favorably; to strike one dead or blind.
How often has stricken you dumb with his irony!
11. To cause or produce by a stroke, or suddenly, as by a
stroke; as, to strike a light.
Waving wide her myrtle wand,
She strikes a universal peace through sea and land.
12. To cause to ignite; as, to strike a match.
13. To make and ratify; as, to strike a bargain.
Note: Probably borrowed from the L. f[oe]dus ferrire, to
strike a compact, so called because an animal was
struck and killed as a sacrifice on such occasions.
14. To take forcibly or fraudulently; as, to strike money.
15. To level, as a measure of grain, salt, or the like, by
scraping off with a straight instrument what is above the
level of the top.
16. (Masonry) To cut off, as a mortar joint, even with the
face of the wall, or inward at a slight angle.
17. To hit upon, or light upon, suddenly; as, my eye struck a
strange word; they soon struck the trail.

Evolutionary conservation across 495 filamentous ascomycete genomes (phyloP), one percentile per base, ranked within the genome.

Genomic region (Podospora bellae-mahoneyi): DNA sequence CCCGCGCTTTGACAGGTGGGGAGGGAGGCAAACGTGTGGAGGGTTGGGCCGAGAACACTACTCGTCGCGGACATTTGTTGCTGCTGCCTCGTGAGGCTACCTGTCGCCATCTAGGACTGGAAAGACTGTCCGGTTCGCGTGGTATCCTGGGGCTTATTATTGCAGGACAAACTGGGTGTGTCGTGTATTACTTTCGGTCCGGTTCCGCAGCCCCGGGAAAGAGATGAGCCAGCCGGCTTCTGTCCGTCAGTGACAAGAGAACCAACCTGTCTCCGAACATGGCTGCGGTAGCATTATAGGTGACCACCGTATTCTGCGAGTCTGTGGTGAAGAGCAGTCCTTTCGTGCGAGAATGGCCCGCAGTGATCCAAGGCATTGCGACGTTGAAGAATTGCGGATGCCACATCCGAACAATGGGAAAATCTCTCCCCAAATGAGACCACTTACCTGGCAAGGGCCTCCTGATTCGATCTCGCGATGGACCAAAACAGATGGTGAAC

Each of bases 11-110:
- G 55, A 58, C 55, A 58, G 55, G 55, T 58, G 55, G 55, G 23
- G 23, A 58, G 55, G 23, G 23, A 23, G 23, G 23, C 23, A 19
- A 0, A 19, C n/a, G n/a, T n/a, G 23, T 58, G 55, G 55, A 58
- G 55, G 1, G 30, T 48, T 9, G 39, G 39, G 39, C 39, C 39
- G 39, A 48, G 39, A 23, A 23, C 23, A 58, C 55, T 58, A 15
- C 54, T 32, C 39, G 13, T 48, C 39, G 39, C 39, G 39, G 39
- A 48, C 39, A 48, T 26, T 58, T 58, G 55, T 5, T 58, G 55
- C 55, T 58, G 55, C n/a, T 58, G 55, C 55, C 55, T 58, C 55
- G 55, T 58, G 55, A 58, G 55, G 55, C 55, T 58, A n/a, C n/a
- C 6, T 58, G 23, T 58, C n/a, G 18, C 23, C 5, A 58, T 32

18. To borrow money of; to make a demand upon; as, he struck
a friend for five dollars. [Slang]
19. To lade into a cooler, as a liquor. --B. Edwards.
20. To stroke or pass lightly; to wave.
Behold, I thought, He will . . . strike his hand
over the place, and recover the leper. --2 Kings v.
21. To advance; to cause to go forward; -- used only in past
participle. “Well struck in years.”
To strike an attitude
, To strike a balance
. See under
, and Balance
To strike a jury
(Law), to constitute a special jury
ordered by a court, by each party striking out a certain
number of names from a prepared list of jurors, so as to
reduce it to the number of persons required by law.
To strike a lead
(a) (Mining) To find a vein of ore.
(b) Fig.: To find a way to fortune. [Colloq.]
To strike a ledger
or To strike an account
, to balance
To strike hands with
(a) To shake hands with. --Halliwell.
(b) To make a compact or agreement with; to agree with.
To strike off
(a) To erase from an account; to deduct; as, to strike
off the interest of a debt.
(b) (Print.) To impress; to print; as, to strike off a
thousand copies of a book.
(c) To separate by a blow or any sudden action; as, to
strike off what is superfluous or corrupt.
To strike oil
, to find petroleum when boring for it;
figuratively, to make a lucky hit financially. [Slang,
To strike one luck